In this paper, we present a novel protocol based on Explicit Loss Notification (ELN) to improve transport performance when the mobile host is the TCP sender, a situation that is becoming increasingly common in many wireless access networks ( See . Transfers from a Mobile Host ). Then, we obtain experimental packet traces of wireless errors from a production outdoor wireless network deployed as part of the Reinas environmental monitoring project at UC Santa Cruz [9] and derive an empirical model of channel errors based on this data ( See . Modeling Wireless Errors ). We use this to evaluate the performance of TCP Reno, TCP SACK [17] and the Snoop protocol for an empirically derived Web workload to mobile hosts ( See . Performance: Fixed to Mobile Host ). Finally, we reflect on some lessons learned about improving wireless transport performance in the face of wireless bit-errors ( See . Discussion ) and conclude with a summary and directions for future work ( See . Summary ).

2. Background

In this section, we summarize some protocols and transport enhancements that have been proposed to improve the performance of TCP over wireless links.

The main advantage of employing a link-layer protocol for loss recovery is that it fits naturally into the layered structure of network protocols and achieve local reliability. However, there are several occasions when transport performance does not improve when such protocols are used. There are three chief modes of adverse interaction that could arise between independent reliable transport and link layers:

  1. Timer interactions: Independently set timers at both layers could trigger at the same time, leading to redundant retransmissions at both layers and degraded performance [10]. While this is a concern in general, TCP does not suffer from this problem because of the coarse and conservative timeout intervals in practice.
  2. Fast retransmission interactions: This arises when a link layer protocol achieves reliability by local retransmissions, but does not preserve the in-order sequential delivery of TCP segments to the receiver. Then, although local recovery occurs, the receipt of later segments causes duplicate ACKs from the receiver as well, leading to redundant sender fast retransmissions, sender window reduction, and reduced throughput [5].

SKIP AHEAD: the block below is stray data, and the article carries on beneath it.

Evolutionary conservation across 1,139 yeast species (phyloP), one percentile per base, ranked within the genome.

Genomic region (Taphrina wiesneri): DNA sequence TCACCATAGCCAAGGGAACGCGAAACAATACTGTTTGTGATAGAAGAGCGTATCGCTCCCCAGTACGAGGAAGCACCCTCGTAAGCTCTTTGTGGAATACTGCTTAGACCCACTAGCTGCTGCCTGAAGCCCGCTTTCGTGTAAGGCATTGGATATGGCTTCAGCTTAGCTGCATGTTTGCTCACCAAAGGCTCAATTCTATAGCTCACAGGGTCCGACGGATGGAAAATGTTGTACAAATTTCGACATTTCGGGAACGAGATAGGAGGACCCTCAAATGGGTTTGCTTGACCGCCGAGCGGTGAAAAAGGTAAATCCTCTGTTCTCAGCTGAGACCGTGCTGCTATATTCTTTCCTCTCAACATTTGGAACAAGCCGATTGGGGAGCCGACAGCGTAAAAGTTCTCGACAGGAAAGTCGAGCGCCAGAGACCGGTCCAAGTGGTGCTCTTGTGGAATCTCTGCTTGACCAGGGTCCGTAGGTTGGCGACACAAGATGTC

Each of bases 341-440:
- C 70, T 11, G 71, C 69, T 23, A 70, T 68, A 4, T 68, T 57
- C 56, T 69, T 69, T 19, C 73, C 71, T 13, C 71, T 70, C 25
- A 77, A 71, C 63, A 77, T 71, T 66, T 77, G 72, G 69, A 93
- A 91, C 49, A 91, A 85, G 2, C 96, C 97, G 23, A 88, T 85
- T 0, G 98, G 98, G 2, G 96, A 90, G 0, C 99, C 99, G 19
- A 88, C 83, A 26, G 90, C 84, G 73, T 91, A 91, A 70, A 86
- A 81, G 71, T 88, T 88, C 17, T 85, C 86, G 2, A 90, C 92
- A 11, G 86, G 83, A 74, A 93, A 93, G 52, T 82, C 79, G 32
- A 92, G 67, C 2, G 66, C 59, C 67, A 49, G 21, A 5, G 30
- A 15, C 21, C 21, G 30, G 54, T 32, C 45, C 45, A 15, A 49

3. Large round-trip variations: If a link layer protocol is designed to be overly robust and attempt, for example, to provide a TCP-like service, it often result in long latencies and large round-trip time deviations at the TCP sender. This leads to long and conservative timeouts when congestion-related losses occur on the path. Other problems that arise include a large number of redundant retransmissions if a sender timeout occurs for a wireless loss [15], a problem observed in GSM networks running the RLP protocol [18].
  4. Split connection protocols [3, 26]: Split connection protocols split each TCP connection between a sender and receiver into two separate connections at the base station -- one TCP connection between the sender and the base station, and the other between the base station and the receiver. Over the wireless hop, a specialized protocol tuned to the wireless environment may be used. In [26], the authors propose two protocols -- one in which the wireless hop uses TCP, and another in which the wireless hop uses a selective repeat protocol (SRP) on top of UDP. They study the impact of handoffs on performance and conclude that they obtain no significant advantage by using SRP instead of TCP over the wireless connection in their experiments. However, our experiments demonstrate benefits in using a simple SACK scheme with TCP over the wireless connection.

Indirect-TCP [3] is a split-connection solution that uses standard TCP for its connection over the wireless link. Like other split-connection proposals, it attempts to separate loss recovery over the wireless link from that across the wireline network, thereby shielding the original TCP sender from the wireless link. However, as our experiments indicate, the choice of TCP over the wireless link results in several performance problems. Since TCP is not well-tuned for the lossy link, the TCP sender of the wireless connection often times out, causing the original sender to stall. In addition, every packet incurs the overhead of going through TCP protocol processing twice at the base station (as compared to zero times for a non-split-connection approach), although extra copies are avoided by an efficient kernel implementation. Another disadvantage of split connections is that the end-to-end semantics of TCP ACKs is violated, since ACKs to packets can now reach the source even before the packets actually reach the mobile host. This makes the system vulnerable to base station crashes. Also, since split-connection protocols maintain a significant amount of state at the base station per TCP connection, handoff procedures tend to be complicated and slow [2].